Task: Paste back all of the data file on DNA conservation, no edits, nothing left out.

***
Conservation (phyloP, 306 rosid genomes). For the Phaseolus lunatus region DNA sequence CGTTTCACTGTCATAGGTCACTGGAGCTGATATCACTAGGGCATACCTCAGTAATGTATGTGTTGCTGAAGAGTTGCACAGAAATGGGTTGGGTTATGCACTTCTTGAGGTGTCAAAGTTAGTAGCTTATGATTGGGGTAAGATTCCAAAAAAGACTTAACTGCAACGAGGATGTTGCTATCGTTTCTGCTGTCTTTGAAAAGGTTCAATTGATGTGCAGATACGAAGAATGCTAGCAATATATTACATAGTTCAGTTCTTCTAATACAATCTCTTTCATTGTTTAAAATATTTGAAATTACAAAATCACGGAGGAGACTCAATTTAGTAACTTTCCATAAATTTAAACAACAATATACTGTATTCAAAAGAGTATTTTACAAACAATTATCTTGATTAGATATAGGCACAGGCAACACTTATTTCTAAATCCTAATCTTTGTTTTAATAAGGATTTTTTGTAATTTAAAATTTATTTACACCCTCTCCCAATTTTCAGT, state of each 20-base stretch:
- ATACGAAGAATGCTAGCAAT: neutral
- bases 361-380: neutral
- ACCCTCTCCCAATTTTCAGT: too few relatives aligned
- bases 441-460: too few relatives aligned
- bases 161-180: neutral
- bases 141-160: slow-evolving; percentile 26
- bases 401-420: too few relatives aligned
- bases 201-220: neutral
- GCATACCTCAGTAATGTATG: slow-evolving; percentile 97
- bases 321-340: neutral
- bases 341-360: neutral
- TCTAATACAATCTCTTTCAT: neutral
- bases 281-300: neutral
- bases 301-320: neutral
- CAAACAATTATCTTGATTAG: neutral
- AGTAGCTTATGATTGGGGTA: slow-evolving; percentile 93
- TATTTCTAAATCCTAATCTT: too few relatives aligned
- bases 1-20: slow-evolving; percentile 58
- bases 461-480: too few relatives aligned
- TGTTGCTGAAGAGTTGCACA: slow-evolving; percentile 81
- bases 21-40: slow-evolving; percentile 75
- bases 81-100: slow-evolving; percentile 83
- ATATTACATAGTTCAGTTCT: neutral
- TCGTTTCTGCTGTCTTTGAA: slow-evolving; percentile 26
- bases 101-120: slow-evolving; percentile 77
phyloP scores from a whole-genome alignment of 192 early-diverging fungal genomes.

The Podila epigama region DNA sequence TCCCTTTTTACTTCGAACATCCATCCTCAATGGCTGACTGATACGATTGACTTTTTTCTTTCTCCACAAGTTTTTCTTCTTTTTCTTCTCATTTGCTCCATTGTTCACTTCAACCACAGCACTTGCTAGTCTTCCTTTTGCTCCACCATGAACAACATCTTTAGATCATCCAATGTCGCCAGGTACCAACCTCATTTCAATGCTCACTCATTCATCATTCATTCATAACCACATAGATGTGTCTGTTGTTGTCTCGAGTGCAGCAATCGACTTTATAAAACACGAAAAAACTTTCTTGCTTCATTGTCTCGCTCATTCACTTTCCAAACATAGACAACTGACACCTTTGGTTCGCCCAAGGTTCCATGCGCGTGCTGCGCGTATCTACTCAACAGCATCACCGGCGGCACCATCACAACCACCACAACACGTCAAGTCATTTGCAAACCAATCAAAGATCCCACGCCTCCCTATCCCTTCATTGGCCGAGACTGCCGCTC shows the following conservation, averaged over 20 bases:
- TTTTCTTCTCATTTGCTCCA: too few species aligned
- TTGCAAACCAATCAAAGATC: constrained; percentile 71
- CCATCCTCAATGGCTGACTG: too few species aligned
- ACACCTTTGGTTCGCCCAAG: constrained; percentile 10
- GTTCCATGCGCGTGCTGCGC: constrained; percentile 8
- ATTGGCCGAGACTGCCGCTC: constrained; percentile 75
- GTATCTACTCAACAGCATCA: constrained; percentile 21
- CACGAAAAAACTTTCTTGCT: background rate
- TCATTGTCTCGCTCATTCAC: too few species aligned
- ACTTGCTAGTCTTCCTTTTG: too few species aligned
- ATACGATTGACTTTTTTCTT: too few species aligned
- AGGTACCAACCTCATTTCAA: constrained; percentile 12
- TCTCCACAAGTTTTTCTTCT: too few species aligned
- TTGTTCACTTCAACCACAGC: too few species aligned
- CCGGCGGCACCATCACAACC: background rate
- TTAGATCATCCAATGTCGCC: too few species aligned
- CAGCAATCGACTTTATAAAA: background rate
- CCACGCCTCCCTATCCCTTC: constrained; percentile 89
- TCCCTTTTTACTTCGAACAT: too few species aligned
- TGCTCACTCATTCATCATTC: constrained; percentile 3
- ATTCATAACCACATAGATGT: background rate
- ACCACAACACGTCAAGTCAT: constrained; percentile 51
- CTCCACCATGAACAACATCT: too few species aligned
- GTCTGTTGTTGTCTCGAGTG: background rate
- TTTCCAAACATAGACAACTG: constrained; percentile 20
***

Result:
Conservation (phyloP, 306 rosid genomes). For the Phaseolus lunatus region DNA sequence CGTTTCACTGTCATAGGTCACTGGAGCTGATATCACTAGGGCATACCTCAGTAATGTATGTGTTGCTGAAGAGTTGCACAGAAATGGGTTGGGTTATGCACTTCTTGAGGTGTCAAAGTTAGTAGCTTATGATTGGGGTAAGATTCCAAAAAAGACTTAACTGCAACGAGGATGTTGCTATCGTTTCTGCTGTCTTTGAAAAGGTTCAATTGATGTGCAGATACGAAGAATGCTAGCAATATATTACATAGTTCAGTTCTTCTAATACAATCTCTTTCATTGTTTAAAATATTTGAAATTACAAAATCACGGAGGAGACTCAATTTAGTAACTTTCCATAAATTTAAACAACAATATACTGTATTCAAAAGAGTATTTTACAAACAATTATCTTGATTAGATATAGGCACAGGCAACACTTATTTCTAAATCCTAATCTTTGTTTTAATAAGGATTTTTTGTAATTTAAAATTTATTTACACCCTCTCCCAATTTTCAGT, state of each 20-base stretch:
- ATACGAAGAATGCTAGCAAT: neutral
- bases 361-380: neutral
- ACCCTCTCCCAATTTTCAGT: too few relatives aligned
- bases 441-460: too few relatives aligned
- bases 161-180: neutral
- bases 141-160: slow-evolving; percentile 26
- bases 401-420: too few relatives aligned
- bases 201-220: neutral
- GCATACCTCAGTAATGTATG: slow-evolving; percentile 97
- bases 321-340: neutral
- bases 341-360: neutral
- TCTAATACAATCTCTTTCAT: neutral
- bases 281-300: neutral
- bases 301-320: neutral
- CAAACAATTATCTTGATTAG: neutral
- AGTAGCTTATGATTGGGGTA: slow-evolving; percentile 93
- TATTTCTAAATCCTAATCTT: too few relatives aligned
- bases 1-20: slow-evolving; percentile 58
- bases 461-480: too few relatives aligned
- TGTTGCTGAAGAGTTGCACA: slow-evolving; percentile 81
- bases 21-40: slow-evolving; percentile 75
- bases 81-100: slow-evolving; percentile 83
- ATATTACATAGTTCAGTTCT: neutral
- TCGTTTCTGCTGTCTTTGAA: slow-evolving; percentile 26
- bases 101-120: slow-evolving; percentile 77
phyloP scores from a whole-genome alignment of 192 early-diverging fungal genomes.

The Podila epigama region DNA sequence TCCCTTTTTACTTCGAACATCCATCCTCAATGGCTGACTGATACGATTGACTTTTTTCTTTCTCCACAAGTTTTTCTTCTTTTTCTTCTCATTTGCTCCATTGTTCACTTCAACCACAGCACTTGCTAGTCTTCCTTTTGCTCCACCATGAACAACATCTTTAGATCATCCAATGTCGCCAGGTACCAACCTCATTTCAATGCTCACTCATTCATCATTCATTCATAACCACATAGATGTGTCTGTTGTTGTCTCGAGTGCAGCAATCGACTTTATAAAACACGAAAAAACTTTCTTGCTTCATTGTCTCGCTCATTCACTTTCCAAACATAGACAACTGACACCTTTGGTTCGCCCAAGGTTCCATGCGCGTGCTGCGCGTATCTACTCAACAGCATCACCGGCGGCACCATCACAACCACCACAACACGTCAAGTCATTTGCAAACCAATCAAAGATCCCACGCCTCCCTATCCCTTCATTGGCCGAGACTGCCGCTC shows the following conservation, averaged over 20 bases:
- TTTTCTTCTCATTTGCTCCA: too few species aligned
- TTGCAAACCAATCAAAGATC: constrained; percentile 71
- CCATCCTCAATGGCTGACTG: too few species aligned
- ACACCTTTGGTTCGCCCAAG: constrained; percentile 10
- GTTCCATGCGCGTGCTGCGC: constrained; percentile 8
- ATTGGCCGAGACTGCCGCTC: constrained; percentile 75
- GTATCTACTCAACAGCATCA: constrained; percentile 21
- CACGAAAAAACTTTCTTGCT: background rate
- TCATTGTCTCGCTCATTCAC: too few species aligned
- ACTTGCTAGTCTTCCTTTTG: too few species aligned
- ATACGATTGACTTTTTTCTT: too few species aligned
- AGGTACCAACCTCATTTCAA: constrained; percentile 12
- TCTCCACAAGTTTTTCTTCT: too few species aligned
- TTGTTCACTTCAACCACAGC: too few species aligned
- CCGGCGGCACCATCACAACC: background rate
- TTAGATCATCCAATGTCGCC: too few species aligned
- CAGCAATCGACTTTATAAAA: background rate
- CCACGCCTCCCTATCCCTTC: constrained; percentile 89
- TCCCTTTTTACTTCGAACAT: too few species aligned
- TGCTCACTCATTCATCATTC: constrained; percentile 3
- ATTCATAACCACATAGATGT: background rate
- ACCACAACACGTCAAGTCAT: constrained; percentile 51
- CTCCACCATGAACAACATCT: too few species aligned
- GTCTGTTGTTGTCTCGAGTG: background rate
- TTTCCAAACATAGACAACTG: constrained; percentile 20